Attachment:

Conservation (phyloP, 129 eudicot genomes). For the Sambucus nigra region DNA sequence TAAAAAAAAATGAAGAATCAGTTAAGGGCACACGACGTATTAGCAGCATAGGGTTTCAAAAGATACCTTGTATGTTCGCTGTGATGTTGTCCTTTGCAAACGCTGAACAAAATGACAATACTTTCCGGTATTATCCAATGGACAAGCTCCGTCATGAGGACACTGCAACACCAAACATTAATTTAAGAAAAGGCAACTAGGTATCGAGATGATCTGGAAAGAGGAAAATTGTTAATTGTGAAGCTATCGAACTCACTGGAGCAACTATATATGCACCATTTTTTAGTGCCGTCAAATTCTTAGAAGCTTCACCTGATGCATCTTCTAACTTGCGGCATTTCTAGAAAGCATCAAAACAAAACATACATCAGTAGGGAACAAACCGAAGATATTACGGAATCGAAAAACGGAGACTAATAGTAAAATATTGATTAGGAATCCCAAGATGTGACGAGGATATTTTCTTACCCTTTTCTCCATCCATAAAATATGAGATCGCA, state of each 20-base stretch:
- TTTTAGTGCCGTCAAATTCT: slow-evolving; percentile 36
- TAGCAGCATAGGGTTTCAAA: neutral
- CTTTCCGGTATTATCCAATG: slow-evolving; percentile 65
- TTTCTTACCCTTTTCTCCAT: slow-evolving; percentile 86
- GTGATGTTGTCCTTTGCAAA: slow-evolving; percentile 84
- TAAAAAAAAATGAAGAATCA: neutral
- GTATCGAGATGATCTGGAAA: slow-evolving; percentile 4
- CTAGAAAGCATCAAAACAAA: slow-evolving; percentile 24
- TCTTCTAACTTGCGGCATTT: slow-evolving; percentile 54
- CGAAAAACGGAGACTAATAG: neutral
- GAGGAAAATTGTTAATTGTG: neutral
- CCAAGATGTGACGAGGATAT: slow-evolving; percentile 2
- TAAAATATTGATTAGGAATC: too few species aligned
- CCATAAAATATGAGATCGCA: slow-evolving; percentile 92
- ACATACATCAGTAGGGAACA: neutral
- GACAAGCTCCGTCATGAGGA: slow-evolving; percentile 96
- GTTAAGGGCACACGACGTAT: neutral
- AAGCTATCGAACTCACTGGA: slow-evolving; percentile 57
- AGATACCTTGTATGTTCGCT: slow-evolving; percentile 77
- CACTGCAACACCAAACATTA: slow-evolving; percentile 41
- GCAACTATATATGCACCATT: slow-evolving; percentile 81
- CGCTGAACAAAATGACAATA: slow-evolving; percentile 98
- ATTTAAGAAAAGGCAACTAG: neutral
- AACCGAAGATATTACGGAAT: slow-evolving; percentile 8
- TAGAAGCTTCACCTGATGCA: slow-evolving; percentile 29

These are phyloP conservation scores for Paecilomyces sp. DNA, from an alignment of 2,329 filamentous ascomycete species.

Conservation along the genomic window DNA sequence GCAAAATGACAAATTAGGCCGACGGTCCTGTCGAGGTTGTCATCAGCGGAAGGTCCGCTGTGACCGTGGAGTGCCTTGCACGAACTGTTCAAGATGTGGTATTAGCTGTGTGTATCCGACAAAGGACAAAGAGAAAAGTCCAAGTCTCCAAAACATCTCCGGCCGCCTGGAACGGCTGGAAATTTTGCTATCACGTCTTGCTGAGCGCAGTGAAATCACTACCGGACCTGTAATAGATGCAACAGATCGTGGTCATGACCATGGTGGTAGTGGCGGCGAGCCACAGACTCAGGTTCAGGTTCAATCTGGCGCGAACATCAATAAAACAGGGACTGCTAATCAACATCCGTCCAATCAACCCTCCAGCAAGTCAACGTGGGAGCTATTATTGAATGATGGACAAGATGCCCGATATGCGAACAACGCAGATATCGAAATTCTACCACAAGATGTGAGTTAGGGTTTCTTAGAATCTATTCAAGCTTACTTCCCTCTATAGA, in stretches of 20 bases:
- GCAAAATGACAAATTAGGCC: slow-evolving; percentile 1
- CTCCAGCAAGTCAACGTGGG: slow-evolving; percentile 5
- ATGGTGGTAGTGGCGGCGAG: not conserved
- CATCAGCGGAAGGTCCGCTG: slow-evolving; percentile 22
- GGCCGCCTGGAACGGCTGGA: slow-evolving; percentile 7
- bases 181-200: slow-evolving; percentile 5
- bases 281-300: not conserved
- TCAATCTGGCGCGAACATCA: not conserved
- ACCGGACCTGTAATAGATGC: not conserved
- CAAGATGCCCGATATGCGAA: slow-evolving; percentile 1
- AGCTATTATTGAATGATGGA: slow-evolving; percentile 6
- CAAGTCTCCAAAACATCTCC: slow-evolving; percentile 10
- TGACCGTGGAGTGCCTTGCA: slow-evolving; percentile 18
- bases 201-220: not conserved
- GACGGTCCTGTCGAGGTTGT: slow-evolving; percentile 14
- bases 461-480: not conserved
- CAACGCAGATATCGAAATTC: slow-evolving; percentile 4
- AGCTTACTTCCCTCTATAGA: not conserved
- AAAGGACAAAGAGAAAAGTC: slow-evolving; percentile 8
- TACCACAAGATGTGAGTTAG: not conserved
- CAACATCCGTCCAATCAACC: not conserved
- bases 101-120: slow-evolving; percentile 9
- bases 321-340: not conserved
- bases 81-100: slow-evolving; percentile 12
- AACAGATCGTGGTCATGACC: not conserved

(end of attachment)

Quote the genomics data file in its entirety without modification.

Conservation (phyloP, 129 eudicot genomes). For the Sambucus nigra region DNA sequence TAAAAAAAAATGAAGAATCAGTTAAGGGCACACGACGTATTAGCAGCATAGGGTTTCAAAAGATACCTTGTATGTTCGCTGTGATGTTGTCCTTTGCAAACGCTGAACAAAATGACAATACTTTCCGGTATTATCCAATGGACAAGCTCCGTCATGAGGACACTGCAACACCAAACATTAATTTAAGAAAAGGCAACTAGGTATCGAGATGATCTGGAAAGAGGAAAATTGTTAATTGTGAAGCTATCGAACTCACTGGAGCAACTATATATGCACCATTTTTTAGTGCCGTCAAATTCTTAGAAGCTTCACCTGATGCATCTTCTAACTTGCGGCATTTCTAGAAAGCATCAAAACAAAACATACATCAGTAGGGAACAAACCGAAGATATTACGGAATCGAAAAACGGAGACTAATAGTAAAATATTGATTAGGAATCCCAAGATGTGACGAGGATATTTTCTTACCCTTTTCTCCATCCATAAAATATGAGATCGCA, state of each 20-base stretch:
- TTTTAGTGCCGTCAAATTCT: slow-evolving; percentile 36
- TAGCAGCATAGGGTTTCAAA: neutral
- CTTTCCGGTATTATCCAATG: slow-evolving; percentile 65
- TTTCTTACCCTTTTCTCCAT: slow-evolving; percentile 86
- GTGATGTTGTCCTTTGCAAA: slow-evolving; percentile 84
- TAAAAAAAAATGAAGAATCA: neutral
- GTATCGAGATGATCTGGAAA: slow-evolving; percentile 4
- CTAGAAAGCATCAAAACAAA: slow-evolving; percentile 24
- TCTTCTAACTTGCGGCATTT: slow-evolving; percentile 54
- CGAAAAACGGAGACTAATAG: neutral
- GAGGAAAATTGTTAATTGTG: neutral
- CCAAGATGTGACGAGGATAT: slow-evolving; percentile 2
- TAAAATATTGATTAGGAATC: too few species aligned
- CCATAAAATATGAGATCGCA: slow-evolving; percentile 92
- ACATACATCAGTAGGGAACA: neutral
- GACAAGCTCCGTCATGAGGA: slow-evolving; percentile 96
- GTTAAGGGCACACGACGTAT: neutral
- AAGCTATCGAACTCACTGGA: slow-evolving; percentile 57
- AGATACCTTGTATGTTCGCT: slow-evolving; percentile 77
- CACTGCAACACCAAACATTA: slow-evolving; percentile 41
- GCAACTATATATGCACCATT: slow-evolving; percentile 81
- CGCTGAACAAAATGACAATA: slow-evolving; percentile 98
- ATTTAAGAAAAGGCAACTAG: neutral
- AACCGAAGATATTACGGAAT: slow-evolving; percentile 8
- TAGAAGCTTCACCTGATGCA: slow-evolving; percentile 29

These are phyloP conservation scores for Paecilomyces sp. DNA, from an alignment of 2,329 filamentous ascomycete species.

Conservation along the genomic window DNA sequence GCAAAATGACAAATTAGGCCGACGGTCCTGTCGAGGTTGTCATCAGCGGAAGGTCCGCTGTGACCGTGGAGTGCCTTGCACGAACTGTTCAAGATGTGGTATTAGCTGTGTGTATCCGACAAAGGACAAAGAGAAAAGTCCAAGTCTCCAAAACATCTCCGGCCGCCTGGAACGGCTGGAAATTTTGCTATCACGTCTTGCTGAGCGCAGTGAAATCACTACCGGACCTGTAATAGATGCAACAGATCGTGGTCATGACCATGGTGGTAGTGGCGGCGAGCCACAGACTCAGGTTCAGGTTCAATCTGGCGCGAACATCAATAAAACAGGGACTGCTAATCAACATCCGTCCAATCAACCCTCCAGCAAGTCAACGTGGGAGCTATTATTGAATGATGGACAAGATGCCCGATATGCGAACAACGCAGATATCGAAATTCTACCACAAGATGTGAGTTAGGGTTTCTTAGAATCTATTCAAGCTTACTTCCCTCTATAGA, in stretches of 20 bases:
- GCAAAATGACAAATTAGGCC: slow-evolving; percentile 1
- CTCCAGCAAGTCAACGTGGG: slow-evolving; percentile 5
- ATGGTGGTAGTGGCGGCGAG: not conserved
- CATCAGCGGAAGGTCCGCTG: slow-evolving; percentile 22
- GGCCGCCTGGAACGGCTGGA: slow-evolving; percentile 7
- bases 181-200: slow-evolving; percentile 5
- bases 281-300: not conserved
- TCAATCTGGCGCGAACATCA: not conserved
- ACCGGACCTGTAATAGATGC: not conserved
- CAAGATGCCCGATATGCGAA: slow-evolving; percentile 1
- AGCTATTATTGAATGATGGA: slow-evolving; percentile 6
- CAAGTCTCCAAAACATCTCC: slow-evolving; percentile 10
- TGACCGTGGAGTGCCTTGCA: slow-evolving; percentile 18
- bases 201-220: not conserved
- GACGGTCCTGTCGAGGTTGT: slow-evolving; percentile 14
- bases 461-480: not conserved
- CAACGCAGATATCGAAATTC: slow-evolving; percentile 4
- AGCTTACTTCCCTCTATAGA: not conserved
- AAAGGACAAAGAGAAAAGTC: slow-evolving; percentile 8
- TACCACAAGATGTGAGTTAG: not conserved
- CAACATCCGTCCAATCAACC: not conserved
- bases 101-120: slow-evolving; percentile 9
- bases 321-340: not conserved
- bases 81-100: slow-evolving; percentile 12
- AACAGATCGTGGTCATGACC: not conserved